“…results of this study confirmed our prediction that posing in high-power nonverbal displays (as opposed to low-power nonverbal displays) would cause neuroendocrine and behavioral changes for both male and female participants: High-power posers experienced elevations in testosterone, decreases in cortisol, and increased feelings of power and tolerance for risk; low-power posers exhibited the opposite pattern. In short, posing in displays of power caused advantaged and adaptive psychological, physiological, and behavioral changes, and these findings suggest that embodiment extends beyond mere thinking and feeling, to physiology and subsequent behavioral choices. That a person can, by assuming two simple 1-min poses, embody power and instantly become more powerful has real-world, actionable implications. (Carney, Cuddy, Yap 2010)”
So, what exactly is “Power Posing” you might be asking yourself. Power posing is exactly what it sounds like…standing or sitting in a powerful pose. Think Superman or Wonder Woman. Assuming a powerful stance can, according to the study, increase feelings of power and confidence by preparing your brain and physiological systems to get ready for a stressful situation. This can be wildly helpful for someone who is a nervous or not-so confident interviewee. By triggering the brain to be prepared for a stressful situation and simulating feelings of power and confidence, the nervous interviewee can begin to overcome feelings of apprehension, nervousness and lack of confidence, all of which could be problematic during the interview process.
I’ve actually used power posing myself and have found that it really shifted the way I felt both physically and mentally. Some time ago, I had an interview for a promotional opportunity for a position that I had really wanted (I’ll save you the suspense…I didn’t get the position) so I was incredibly nervous. and in fact, it was the first time in years that I was nervous for an interview. After all, I taught other people how to interview! But nevertheless, I was a nervous wreck. I had been hearing a lot about this power posing theory so I decided that I had nothing to lose but my nerves by trying it out so I went into the bathroom before my interview and closed the stall door behind me and power posed for a good 3 minutes. I held these poses and concentrated on wanting to exude the confidence these poses represented in my interview. I focused on feeling powerful and brave. Soon my nerves were replaced with confidence and I was able to have a fantastic interview. So while I didn’t get the job I learned something valuable that day…I learned how to overcome my nerves with a simple (and fun) technique.
I’ve recommended power posing to my clients in the past and many have used the technique to prepare for interviews or job fairs and have said that they have seen a change in the way they approach situations that have made them nervous in the past. Next time you are faced with a situation that sends your nerves into overdrive, try power posing! Strike a powerful pose for a few minutes when you need that extra boost or do it every day to grow those feelings of confidence and power! Have you tried power posing? If so, let us know how it worked for you!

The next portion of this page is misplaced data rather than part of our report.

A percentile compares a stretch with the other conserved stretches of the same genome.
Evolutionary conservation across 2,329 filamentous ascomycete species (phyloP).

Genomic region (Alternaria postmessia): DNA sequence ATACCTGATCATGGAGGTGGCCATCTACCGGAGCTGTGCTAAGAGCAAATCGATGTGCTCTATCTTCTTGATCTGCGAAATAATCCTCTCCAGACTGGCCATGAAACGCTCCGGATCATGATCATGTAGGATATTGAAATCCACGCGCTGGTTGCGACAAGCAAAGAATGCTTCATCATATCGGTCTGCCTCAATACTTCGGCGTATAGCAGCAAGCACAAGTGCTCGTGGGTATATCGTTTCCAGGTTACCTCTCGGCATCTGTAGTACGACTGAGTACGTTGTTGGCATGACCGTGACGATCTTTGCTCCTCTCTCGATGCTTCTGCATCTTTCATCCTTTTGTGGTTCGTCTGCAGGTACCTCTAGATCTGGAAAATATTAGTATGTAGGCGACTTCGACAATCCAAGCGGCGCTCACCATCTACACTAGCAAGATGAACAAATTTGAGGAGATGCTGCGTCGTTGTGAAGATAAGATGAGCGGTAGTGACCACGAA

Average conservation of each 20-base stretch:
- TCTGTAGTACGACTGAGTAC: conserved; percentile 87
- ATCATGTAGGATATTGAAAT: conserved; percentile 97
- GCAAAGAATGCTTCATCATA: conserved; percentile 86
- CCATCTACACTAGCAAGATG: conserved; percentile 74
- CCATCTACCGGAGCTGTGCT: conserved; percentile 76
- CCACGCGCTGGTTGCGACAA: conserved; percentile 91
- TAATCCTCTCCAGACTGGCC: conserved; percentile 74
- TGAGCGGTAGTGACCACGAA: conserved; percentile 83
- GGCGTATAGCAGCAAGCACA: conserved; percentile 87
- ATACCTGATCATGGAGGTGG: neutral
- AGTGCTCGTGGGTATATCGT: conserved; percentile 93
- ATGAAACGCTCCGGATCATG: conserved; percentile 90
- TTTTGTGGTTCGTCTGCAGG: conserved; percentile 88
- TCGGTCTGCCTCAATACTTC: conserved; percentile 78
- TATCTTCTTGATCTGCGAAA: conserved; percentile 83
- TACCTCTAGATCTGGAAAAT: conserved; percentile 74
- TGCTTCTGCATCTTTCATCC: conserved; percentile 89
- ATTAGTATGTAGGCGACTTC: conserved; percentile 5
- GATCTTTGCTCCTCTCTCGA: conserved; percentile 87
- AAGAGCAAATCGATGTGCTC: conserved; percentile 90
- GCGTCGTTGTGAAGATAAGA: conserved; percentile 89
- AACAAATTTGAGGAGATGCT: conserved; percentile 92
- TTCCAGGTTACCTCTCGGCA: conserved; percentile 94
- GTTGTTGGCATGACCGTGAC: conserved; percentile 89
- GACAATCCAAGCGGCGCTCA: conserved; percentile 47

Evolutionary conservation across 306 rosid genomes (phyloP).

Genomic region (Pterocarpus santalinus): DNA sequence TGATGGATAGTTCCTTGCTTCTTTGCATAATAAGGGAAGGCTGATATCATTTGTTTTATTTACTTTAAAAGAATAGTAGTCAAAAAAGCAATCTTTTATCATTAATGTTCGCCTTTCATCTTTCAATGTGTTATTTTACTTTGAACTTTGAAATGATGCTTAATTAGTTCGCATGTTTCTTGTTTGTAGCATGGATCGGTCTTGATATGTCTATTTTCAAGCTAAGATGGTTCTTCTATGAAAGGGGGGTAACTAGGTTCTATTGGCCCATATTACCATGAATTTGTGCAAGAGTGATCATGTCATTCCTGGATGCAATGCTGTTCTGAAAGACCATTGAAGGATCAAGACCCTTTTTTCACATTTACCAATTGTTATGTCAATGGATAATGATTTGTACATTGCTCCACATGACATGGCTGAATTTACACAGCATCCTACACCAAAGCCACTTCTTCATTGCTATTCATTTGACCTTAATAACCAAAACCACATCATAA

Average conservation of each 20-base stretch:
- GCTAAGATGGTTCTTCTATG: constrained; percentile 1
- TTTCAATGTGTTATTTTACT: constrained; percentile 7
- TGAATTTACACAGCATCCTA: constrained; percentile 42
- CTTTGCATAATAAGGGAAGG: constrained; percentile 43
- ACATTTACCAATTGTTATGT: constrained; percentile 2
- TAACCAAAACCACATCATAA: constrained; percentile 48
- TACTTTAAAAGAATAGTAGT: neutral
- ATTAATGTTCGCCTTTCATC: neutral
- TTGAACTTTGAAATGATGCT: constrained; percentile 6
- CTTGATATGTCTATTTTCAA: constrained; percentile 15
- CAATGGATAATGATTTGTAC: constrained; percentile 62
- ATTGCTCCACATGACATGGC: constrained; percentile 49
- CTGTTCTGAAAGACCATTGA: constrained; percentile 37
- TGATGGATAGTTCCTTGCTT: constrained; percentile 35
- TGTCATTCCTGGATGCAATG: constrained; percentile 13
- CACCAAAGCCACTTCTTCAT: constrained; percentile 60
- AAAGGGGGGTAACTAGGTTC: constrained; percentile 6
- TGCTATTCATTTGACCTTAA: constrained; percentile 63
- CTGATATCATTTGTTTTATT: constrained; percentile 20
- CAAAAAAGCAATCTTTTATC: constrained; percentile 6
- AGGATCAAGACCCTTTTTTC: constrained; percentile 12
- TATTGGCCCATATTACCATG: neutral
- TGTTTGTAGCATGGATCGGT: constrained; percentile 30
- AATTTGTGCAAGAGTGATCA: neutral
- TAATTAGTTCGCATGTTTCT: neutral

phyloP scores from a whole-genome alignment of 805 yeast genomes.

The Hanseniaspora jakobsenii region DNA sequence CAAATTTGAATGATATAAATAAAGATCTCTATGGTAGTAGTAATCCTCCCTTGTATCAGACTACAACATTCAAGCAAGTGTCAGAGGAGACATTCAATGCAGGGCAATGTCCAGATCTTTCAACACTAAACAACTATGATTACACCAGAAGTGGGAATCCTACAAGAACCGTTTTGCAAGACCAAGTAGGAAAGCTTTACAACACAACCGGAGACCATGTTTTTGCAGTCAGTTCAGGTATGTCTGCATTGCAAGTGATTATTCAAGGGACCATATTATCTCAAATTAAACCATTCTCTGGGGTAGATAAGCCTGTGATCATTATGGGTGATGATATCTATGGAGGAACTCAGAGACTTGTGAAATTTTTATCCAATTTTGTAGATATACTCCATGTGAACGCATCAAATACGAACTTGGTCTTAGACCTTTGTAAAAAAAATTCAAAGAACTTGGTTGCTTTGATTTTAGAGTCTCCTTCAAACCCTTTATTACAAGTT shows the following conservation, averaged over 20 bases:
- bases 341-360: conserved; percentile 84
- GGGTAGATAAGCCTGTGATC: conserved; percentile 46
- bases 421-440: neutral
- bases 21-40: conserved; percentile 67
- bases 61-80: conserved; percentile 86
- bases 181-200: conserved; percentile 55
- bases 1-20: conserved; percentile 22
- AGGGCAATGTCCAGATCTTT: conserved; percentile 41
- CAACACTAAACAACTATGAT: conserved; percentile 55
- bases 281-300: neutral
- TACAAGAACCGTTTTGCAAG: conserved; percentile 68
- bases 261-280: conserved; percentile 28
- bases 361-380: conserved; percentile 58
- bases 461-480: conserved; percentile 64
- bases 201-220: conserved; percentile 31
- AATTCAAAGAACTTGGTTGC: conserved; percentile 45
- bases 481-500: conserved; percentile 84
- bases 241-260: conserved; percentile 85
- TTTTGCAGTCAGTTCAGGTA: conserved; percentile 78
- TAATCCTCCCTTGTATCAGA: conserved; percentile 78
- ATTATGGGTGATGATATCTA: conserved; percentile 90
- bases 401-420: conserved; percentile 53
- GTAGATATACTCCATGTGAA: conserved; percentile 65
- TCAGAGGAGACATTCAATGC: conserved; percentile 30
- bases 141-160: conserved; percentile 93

For some more information on Power Posing:
http://www.ted.com/talks/amy_cuddy_your_body_language_shapes_who_you_are.html (Awesome TED talks about power posing with Amy Cuddy, one of the researchers from the study mentioned)
Mastering the art of dressing for the job you want
By Uri Allen, CPRW
Have you ever heard the saying “You should dress for the job you want, not the job you have”?
I want to first start off by saying, this blog post does not advocate wearing a cape to your next interview but there is evidence that shows a direct correlation between what we wear and how these choices impact how people perceive us. And this perception is more than clothing-deep. What we choose to wear is a big part of how people size us up. Depending on what someone chooses to wear, people can make all sorts of first impression assumptions about things from their socio-economic status to their cultural roots to their level of business professionalism. So while you may have that winning hand-shake and perfectly polished résumé, if you come to a job interview at an accounting firm dressing more like you are going to a nightclub in Miami during spring break, you’re going to have a bad time. I’m surprised at how many people just don’t get the concept of looking the part. If you want to be taken seriously as a professional, you have to look the part. Here are a few tips to keep you looking sharp and avoid any potential outfit blunders during the job search and interview process.